Crimes of the Future provokes walkouts and six-minute standing ovation at Cannes

David Cronenberg’s new film Crimes of the Future prompted both walkouts and a six-minute standing ovation at Cannes.

The horror film, starring Kristen Stewart, Léa Seydoux and Viggo Mortensen, features body transformations and mutations in a dystopian universe.

According to reports from viewers at the film festival, some walked out in the first five minutes, while others exited the theatre later after a scene involving Seydoux and an open wound.

Ahead of its premiere on Monday (23 May), director Cronenberg had stated that he expected some to leave the screening.

“There are some very strong scenes,” he previously confirmed before predicting: “I mean, I’m sure that we will have walkouts within the first five minutes of the movie. I’m sure of that.

“Some people who have seen the film have said that they think the last 20 minutes will be very hard on people, and that there’ll be a lot of walkouts. Some guy said that he almost had a panic attack.”

While there were some early departures, The Independent’s reviewer described the reaction to be “muted”, while describing the film as being “more like a cerebral art gallery installation piece than a full-blooded dramatic movie”.

Viggo Mortensen and Kristen Stewart in ‘Crimes of the Future’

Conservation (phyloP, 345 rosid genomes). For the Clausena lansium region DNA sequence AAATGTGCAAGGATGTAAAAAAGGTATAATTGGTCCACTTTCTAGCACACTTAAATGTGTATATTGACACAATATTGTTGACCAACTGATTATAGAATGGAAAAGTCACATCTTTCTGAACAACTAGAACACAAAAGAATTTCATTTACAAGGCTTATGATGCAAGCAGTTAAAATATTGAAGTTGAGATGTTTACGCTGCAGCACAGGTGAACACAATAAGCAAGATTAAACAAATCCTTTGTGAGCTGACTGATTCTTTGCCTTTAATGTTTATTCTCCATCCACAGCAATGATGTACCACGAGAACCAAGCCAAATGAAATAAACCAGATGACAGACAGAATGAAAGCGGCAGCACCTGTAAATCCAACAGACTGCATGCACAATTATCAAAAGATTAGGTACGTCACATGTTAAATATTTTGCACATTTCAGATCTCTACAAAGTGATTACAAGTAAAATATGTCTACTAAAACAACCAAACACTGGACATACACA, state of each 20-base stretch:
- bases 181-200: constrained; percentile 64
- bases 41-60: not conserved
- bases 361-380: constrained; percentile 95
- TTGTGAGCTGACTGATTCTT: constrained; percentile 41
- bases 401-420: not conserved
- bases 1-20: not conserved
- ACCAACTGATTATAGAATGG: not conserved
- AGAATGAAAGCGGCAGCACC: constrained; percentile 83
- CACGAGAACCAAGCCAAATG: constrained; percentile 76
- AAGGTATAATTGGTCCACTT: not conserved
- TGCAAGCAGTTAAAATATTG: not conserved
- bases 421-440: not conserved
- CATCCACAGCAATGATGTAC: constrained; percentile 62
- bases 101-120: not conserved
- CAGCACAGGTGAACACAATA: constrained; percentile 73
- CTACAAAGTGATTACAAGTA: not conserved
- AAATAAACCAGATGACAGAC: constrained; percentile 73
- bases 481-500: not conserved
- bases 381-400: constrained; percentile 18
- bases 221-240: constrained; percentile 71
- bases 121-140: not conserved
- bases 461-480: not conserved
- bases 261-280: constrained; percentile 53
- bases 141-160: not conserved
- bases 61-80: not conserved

Other reports have confirmed that the audience was receptive of the picture by the end, with applause lasting six minutes. (Triangle of Sadness, starring Woody Harrelson, received a staggering eight-minute ovation the day before.)

In 1996, Cronenberg’s film Crash – based on the J G Ballard novel of the same name – received an infamously extreme response when it was screened at Cannes.

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With its premise about people who use car crashes for sexual arousal, the film was considered highly controversial and members of its festival audience stormed out of the theatre.

At the time, jury president Francis Ford Coppola said that some jurors “abstained very passionately” to the decision to award Crash a special jury prize, while some British critics accused the director of moral depravity.


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